Healthcare workers, including dialysis clinic staff, must be vigilant about identifying patients with a travel history to an Ebola-affected country and recognizing symptoms of the disease, according to a health advisory for healthcare workers from the Centers for Disease Control and Prevention. Healthcare workers must also isolate patients who report a travel history to an Ebola-affected country and who are exhibiting Ebola symptoms in a private room with a private bathroom and implement standard, contact, and droplet precautions.
The importance of proper identification and treatment techniques has reached a new level of urgency after the CDC announced Oct. 12 that a nurse who treated Ebola patient Thomas Eric Duncan, a Liberian, at Texas Health Presbyterian Hospital has tested positive for Ebola.
"With the identification of the second case of Ebola virus in the U.S., which now also involves a healthcare worker, it is imperative that we all remain highly aware of early identification strategies, care practices, and the issues surrounding this virus," American Nephrology Nurses' Association president Sharon Longton told NN&I."Promptly identifying those at risk for Ebola exposure and maintaining diligence in infection control policies are mandatory to provide a safe environment for our patients, ourselves, and the community at large."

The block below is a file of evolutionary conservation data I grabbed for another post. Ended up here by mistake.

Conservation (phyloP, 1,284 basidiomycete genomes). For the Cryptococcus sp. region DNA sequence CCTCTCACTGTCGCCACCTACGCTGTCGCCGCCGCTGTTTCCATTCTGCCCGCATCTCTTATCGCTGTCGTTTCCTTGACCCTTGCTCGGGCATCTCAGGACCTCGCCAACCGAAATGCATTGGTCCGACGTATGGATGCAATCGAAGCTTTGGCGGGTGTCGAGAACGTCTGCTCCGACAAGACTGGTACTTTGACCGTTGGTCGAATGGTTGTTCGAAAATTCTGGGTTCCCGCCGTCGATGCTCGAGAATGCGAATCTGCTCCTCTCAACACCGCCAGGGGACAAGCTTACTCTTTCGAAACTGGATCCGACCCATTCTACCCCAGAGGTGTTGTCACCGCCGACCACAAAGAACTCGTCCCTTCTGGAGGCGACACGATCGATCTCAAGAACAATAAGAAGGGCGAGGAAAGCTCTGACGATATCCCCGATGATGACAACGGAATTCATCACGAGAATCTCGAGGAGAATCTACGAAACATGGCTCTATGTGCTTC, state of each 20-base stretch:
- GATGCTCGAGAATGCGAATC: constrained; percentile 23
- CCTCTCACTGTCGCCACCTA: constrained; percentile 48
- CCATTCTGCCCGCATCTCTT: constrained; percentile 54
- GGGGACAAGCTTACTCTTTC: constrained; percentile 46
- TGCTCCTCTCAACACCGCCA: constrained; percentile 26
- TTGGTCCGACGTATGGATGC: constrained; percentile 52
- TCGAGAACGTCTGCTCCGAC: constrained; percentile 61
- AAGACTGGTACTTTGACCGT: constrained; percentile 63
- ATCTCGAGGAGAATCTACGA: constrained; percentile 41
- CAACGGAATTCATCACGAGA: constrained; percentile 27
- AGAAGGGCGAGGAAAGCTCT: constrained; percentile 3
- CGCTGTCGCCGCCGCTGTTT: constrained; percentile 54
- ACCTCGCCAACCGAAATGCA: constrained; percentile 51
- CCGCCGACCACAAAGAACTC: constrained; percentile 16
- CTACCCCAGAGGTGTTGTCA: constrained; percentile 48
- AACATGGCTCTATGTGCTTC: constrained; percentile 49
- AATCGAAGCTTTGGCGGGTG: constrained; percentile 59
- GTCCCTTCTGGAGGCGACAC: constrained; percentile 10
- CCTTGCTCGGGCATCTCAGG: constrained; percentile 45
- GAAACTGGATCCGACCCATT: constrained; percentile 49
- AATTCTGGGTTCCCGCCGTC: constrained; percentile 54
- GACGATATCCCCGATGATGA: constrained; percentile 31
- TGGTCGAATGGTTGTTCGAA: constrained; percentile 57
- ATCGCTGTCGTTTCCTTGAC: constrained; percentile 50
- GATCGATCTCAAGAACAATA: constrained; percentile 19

The CDC website has information regarding evaluating for and identifying Ebola patients, proper infection control techniques, and strategies for protecting health care workers.
"We urge all hospitals and health care workers to engage in comprehensive education and preparedness activities in order to ensure the safety of the public and health care professionals, The American Nurses Association President Pamela F. Cipriano, PhD, RN, NEA-BC, FAAN, said in a statement. "We have the utmost confidence that health care providers are eager to take part in learning protocols that will protect health care workers and keep patients safe."